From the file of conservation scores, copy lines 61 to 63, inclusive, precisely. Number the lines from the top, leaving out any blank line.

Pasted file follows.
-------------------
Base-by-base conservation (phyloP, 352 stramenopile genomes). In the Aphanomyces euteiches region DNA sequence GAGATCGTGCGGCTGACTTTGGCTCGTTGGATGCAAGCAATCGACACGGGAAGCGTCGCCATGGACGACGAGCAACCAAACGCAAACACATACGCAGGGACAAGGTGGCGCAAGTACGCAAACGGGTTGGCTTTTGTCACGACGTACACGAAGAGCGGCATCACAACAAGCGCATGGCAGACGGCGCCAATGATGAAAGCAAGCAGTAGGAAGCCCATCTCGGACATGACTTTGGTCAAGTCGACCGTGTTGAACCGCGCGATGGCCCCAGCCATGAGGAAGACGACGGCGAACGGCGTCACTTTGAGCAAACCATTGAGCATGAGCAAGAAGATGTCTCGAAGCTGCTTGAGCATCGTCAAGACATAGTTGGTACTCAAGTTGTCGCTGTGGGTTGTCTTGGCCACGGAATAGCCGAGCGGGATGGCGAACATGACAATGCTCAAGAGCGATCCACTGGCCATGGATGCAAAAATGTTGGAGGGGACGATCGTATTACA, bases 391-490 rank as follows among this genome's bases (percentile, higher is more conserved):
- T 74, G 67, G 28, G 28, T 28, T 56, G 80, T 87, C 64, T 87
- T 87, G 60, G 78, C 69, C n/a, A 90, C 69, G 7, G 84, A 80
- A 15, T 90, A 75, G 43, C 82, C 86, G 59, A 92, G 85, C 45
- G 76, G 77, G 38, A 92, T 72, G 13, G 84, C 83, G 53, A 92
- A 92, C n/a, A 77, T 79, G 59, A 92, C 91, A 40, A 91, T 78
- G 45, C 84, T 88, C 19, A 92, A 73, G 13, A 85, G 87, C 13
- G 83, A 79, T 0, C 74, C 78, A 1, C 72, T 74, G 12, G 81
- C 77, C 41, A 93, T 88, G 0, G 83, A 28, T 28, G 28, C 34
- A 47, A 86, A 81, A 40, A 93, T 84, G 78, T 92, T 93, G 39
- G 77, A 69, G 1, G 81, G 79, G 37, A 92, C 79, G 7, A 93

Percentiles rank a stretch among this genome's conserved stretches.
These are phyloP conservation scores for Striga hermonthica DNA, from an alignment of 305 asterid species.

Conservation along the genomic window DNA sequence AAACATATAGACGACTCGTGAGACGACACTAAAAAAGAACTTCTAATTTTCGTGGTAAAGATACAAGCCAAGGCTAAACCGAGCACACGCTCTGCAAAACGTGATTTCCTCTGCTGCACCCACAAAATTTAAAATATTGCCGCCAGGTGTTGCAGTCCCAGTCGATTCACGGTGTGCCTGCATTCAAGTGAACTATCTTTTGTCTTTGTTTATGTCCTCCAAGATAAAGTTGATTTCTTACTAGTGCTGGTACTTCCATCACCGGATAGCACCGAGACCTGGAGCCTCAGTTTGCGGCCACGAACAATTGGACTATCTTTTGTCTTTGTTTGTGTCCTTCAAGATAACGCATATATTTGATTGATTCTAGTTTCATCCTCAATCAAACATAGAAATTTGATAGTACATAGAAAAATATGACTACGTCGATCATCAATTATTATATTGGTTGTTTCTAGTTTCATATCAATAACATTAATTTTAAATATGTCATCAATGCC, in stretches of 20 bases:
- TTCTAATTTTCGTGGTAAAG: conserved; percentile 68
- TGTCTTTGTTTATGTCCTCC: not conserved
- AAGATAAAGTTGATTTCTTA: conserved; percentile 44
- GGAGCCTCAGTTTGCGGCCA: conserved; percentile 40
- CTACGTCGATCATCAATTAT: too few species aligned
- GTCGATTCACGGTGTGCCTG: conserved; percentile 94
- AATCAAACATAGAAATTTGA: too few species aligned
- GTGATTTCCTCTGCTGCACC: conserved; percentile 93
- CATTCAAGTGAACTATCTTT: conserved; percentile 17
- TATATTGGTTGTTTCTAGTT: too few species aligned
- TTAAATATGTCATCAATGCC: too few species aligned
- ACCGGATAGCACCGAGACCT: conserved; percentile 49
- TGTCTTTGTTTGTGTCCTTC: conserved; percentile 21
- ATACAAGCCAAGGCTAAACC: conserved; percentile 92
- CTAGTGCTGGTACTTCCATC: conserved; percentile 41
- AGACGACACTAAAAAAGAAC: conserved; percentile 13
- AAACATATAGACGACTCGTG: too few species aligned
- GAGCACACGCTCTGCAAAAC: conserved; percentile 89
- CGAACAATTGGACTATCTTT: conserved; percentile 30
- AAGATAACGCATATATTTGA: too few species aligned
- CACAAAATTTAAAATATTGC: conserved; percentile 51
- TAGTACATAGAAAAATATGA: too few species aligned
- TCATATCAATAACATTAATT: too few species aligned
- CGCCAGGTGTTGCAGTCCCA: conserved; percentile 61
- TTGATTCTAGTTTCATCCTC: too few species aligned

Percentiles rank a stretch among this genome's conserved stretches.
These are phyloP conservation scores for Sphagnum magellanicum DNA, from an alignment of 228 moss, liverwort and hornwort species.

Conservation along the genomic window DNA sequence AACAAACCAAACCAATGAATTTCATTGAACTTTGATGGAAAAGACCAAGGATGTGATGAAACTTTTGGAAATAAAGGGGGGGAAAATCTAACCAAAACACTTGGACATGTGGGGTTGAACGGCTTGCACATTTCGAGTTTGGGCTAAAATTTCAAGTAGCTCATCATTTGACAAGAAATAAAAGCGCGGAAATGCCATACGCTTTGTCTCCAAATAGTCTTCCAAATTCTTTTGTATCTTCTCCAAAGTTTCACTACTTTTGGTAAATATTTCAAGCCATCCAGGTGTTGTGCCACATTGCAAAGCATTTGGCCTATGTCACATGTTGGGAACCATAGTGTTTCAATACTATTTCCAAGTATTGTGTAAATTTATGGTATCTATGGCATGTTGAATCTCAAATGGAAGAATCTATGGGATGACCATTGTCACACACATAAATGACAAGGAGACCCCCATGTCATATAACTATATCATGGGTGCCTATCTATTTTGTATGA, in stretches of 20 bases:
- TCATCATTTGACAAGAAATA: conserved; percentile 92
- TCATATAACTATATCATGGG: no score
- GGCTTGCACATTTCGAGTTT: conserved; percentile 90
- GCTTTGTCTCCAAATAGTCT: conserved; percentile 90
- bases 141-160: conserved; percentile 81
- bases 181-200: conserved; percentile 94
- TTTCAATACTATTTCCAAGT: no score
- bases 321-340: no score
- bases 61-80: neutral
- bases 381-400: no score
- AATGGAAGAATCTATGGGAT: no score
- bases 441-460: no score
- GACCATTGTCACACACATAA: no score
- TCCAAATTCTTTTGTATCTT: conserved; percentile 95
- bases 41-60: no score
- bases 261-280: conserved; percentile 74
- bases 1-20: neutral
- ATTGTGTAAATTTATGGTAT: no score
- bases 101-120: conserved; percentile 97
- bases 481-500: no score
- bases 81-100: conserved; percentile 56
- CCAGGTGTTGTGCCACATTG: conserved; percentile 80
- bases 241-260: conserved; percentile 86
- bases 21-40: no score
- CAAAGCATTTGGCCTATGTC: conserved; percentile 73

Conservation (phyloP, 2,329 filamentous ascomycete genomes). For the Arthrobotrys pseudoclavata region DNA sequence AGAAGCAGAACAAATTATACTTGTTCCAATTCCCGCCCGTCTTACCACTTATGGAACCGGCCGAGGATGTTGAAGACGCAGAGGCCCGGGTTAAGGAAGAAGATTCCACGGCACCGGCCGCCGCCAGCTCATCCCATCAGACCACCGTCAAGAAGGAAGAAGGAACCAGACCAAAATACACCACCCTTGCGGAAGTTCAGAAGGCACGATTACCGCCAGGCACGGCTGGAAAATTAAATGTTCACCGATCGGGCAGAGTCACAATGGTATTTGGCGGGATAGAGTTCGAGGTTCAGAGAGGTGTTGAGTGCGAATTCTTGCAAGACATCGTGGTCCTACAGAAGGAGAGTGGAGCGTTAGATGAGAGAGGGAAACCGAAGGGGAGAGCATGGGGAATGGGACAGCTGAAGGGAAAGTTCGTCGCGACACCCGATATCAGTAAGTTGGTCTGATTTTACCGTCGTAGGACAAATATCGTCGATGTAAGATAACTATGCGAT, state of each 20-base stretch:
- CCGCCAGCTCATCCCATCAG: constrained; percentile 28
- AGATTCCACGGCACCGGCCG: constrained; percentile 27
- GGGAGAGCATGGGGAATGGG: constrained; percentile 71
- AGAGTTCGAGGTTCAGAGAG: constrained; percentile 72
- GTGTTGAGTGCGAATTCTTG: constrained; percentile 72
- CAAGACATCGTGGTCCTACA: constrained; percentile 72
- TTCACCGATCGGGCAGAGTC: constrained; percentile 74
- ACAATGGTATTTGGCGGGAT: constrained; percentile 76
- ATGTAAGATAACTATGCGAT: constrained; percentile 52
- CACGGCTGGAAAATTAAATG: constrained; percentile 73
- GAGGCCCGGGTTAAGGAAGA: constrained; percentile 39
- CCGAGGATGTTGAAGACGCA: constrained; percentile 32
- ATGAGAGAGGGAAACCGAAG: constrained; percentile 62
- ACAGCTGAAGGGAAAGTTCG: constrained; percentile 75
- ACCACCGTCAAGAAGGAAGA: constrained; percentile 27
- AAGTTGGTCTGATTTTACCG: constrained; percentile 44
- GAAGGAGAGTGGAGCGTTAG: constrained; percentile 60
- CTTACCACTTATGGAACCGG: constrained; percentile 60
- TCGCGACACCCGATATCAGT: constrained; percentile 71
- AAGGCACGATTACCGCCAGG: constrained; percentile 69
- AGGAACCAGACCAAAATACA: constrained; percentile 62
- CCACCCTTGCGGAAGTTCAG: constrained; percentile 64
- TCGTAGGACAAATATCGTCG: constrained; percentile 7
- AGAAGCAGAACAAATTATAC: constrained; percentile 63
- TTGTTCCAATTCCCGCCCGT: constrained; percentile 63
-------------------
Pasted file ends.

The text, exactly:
- bases 101-120: conserved; percentile 97
- bases 481-500: no score
- bases 81-100: conserved; percentile 56